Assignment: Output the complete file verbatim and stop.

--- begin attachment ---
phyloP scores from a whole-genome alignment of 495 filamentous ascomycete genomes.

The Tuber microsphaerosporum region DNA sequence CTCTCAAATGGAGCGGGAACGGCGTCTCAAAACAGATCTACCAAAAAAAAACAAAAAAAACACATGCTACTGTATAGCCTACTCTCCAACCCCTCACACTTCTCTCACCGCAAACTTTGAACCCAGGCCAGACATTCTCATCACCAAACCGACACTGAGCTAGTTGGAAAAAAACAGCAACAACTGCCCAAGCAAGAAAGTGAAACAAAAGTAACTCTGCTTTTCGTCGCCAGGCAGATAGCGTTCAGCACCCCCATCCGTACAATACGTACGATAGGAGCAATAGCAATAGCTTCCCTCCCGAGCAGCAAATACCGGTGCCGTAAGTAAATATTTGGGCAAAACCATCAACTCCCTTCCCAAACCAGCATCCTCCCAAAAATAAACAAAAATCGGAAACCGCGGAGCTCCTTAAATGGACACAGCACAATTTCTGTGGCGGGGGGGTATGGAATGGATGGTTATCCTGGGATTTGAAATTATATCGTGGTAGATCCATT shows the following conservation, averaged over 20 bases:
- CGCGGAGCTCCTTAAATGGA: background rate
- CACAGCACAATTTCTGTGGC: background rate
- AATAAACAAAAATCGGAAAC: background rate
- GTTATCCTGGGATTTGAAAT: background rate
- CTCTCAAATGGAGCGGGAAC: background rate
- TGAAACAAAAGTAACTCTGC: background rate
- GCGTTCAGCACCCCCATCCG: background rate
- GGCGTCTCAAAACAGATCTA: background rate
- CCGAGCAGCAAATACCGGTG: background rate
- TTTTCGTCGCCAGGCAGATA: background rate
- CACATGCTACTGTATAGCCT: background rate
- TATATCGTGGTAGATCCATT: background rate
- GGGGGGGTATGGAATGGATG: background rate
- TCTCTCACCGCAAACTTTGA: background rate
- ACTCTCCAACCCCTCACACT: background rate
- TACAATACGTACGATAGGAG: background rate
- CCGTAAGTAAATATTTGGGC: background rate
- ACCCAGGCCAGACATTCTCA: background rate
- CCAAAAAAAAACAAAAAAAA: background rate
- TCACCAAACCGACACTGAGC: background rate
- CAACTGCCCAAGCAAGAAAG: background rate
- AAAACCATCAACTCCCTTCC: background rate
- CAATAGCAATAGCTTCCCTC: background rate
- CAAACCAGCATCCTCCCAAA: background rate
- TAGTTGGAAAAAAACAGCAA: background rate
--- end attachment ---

phyloP scores from a whole-genome alignment of 495 filamentous ascomycete genomes.

The Tuber microsphaerosporum region DNA sequence CTCTCAAATGGAGCGGGAACGGCGTCTCAAAACAGATCTACCAAAAAAAAACAAAAAAAACACATGCTACTGTATAGCCTACTCTCCAACCCCTCACACTTCTCTCACCGCAAACTTTGAACCCAGGCCAGACATTCTCATCACCAAACCGACACTGAGCTAGTTGGAAAAAAACAGCAACAACTGCCCAAGCAAGAAAGTGAAACAAAAGTAACTCTGCTTTTCGTCGCCAGGCAGATAGCGTTCAGCACCCCCATCCGTACAATACGTACGATAGGAGCAATAGCAATAGCTTCCCTCCCGAGCAGCAAATACCGGTGCCGTAAGTAAATATTTGGGCAAAACCATCAACTCCCTTCCCAAACCAGCATCCTCCCAAAAATAAACAAAAATCGGAAACCGCGGAGCTCCTTAAATGGACACAGCACAATTTCTGTGGCGGGGGGGTATGGAATGGATGGTTATCCTGGGATTTGAAATTATATCGTGGTAGATCCATT shows the following conservation, averaged over 20 bases:
- CGCGGAGCTCCTTAAATGGA: background rate
- CACAGCACAATTTCTGTGGC: background rate
- AATAAACAAAAATCGGAAAC: background rate
- GTTATCCTGGGATTTGAAAT: background rate
- CTCTCAAATGGAGCGGGAAC: background rate
- TGAAACAAAAGTAACTCTGC: background rate
- GCGTTCAGCACCCCCATCCG: background rate
- GGCGTCTCAAAACAGATCTA: background rate
- CCGAGCAGCAAATACCGGTG: background rate
- TTTTCGTCGCCAGGCAGATA: background rate
- CACATGCTACTGTATAGCCT: background rate
- TATATCGTGGTAGATCCATT: background rate
- GGGGGGGTATGGAATGGATG: background rate
- TCTCTCACCGCAAACTTTGA: background rate
- ACTCTCCAACCCCTCACACT: background rate
- TACAATACGTACGATAGGAG: background rate
- CCGTAAGTAAATATTTGGGC: background rate
- ACCCAGGCCAGACATTCTCA: background rate
- CCAAAAAAAAACAAAAAAAA: background rate
- TCACCAAACCGACACTGAGC: background rate
- CAACTGCCCAAGCAAGAAAG: background rate
- AAAACCATCAACTCCCTTCC: background rate
- CAATAGCAATAGCTTCCCTC: background rate
- CAAACCAGCATCCTCCCAAA: background rate
- TAGTTGGAAAAAAACAGCAA: background rate